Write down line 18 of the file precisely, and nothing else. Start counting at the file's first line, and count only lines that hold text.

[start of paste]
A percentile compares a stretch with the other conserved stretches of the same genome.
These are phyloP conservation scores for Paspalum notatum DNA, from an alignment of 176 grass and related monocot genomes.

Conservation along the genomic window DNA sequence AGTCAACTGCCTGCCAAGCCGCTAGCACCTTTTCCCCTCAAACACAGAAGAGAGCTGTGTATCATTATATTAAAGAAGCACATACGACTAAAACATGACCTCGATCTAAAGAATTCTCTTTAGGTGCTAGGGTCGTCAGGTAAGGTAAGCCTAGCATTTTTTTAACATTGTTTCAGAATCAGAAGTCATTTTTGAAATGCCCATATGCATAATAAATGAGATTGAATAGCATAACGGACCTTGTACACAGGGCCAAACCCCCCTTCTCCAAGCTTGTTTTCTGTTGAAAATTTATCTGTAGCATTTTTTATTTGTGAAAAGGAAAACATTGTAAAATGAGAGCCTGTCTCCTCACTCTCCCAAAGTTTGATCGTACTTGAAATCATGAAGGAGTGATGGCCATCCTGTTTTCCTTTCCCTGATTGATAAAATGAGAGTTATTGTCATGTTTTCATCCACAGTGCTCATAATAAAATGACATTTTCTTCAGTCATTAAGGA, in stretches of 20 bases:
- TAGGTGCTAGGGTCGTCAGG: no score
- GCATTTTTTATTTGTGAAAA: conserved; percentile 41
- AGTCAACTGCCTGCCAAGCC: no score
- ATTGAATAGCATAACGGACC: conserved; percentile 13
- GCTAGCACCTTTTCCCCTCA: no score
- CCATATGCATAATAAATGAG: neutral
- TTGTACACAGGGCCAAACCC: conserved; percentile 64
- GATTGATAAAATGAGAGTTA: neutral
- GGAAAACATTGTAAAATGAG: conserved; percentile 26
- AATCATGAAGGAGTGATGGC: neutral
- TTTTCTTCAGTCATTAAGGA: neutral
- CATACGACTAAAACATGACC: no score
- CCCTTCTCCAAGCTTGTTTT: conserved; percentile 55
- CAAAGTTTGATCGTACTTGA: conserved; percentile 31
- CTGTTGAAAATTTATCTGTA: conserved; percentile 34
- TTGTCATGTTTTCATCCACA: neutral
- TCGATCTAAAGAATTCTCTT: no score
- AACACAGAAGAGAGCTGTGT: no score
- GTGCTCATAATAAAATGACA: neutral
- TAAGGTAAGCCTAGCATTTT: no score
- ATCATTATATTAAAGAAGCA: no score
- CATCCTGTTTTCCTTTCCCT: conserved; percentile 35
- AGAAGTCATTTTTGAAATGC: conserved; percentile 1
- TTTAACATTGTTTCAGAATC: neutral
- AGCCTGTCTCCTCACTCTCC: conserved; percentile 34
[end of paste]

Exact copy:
- CTGTTGAAAATTTATCTGTA: conserved; percentile 34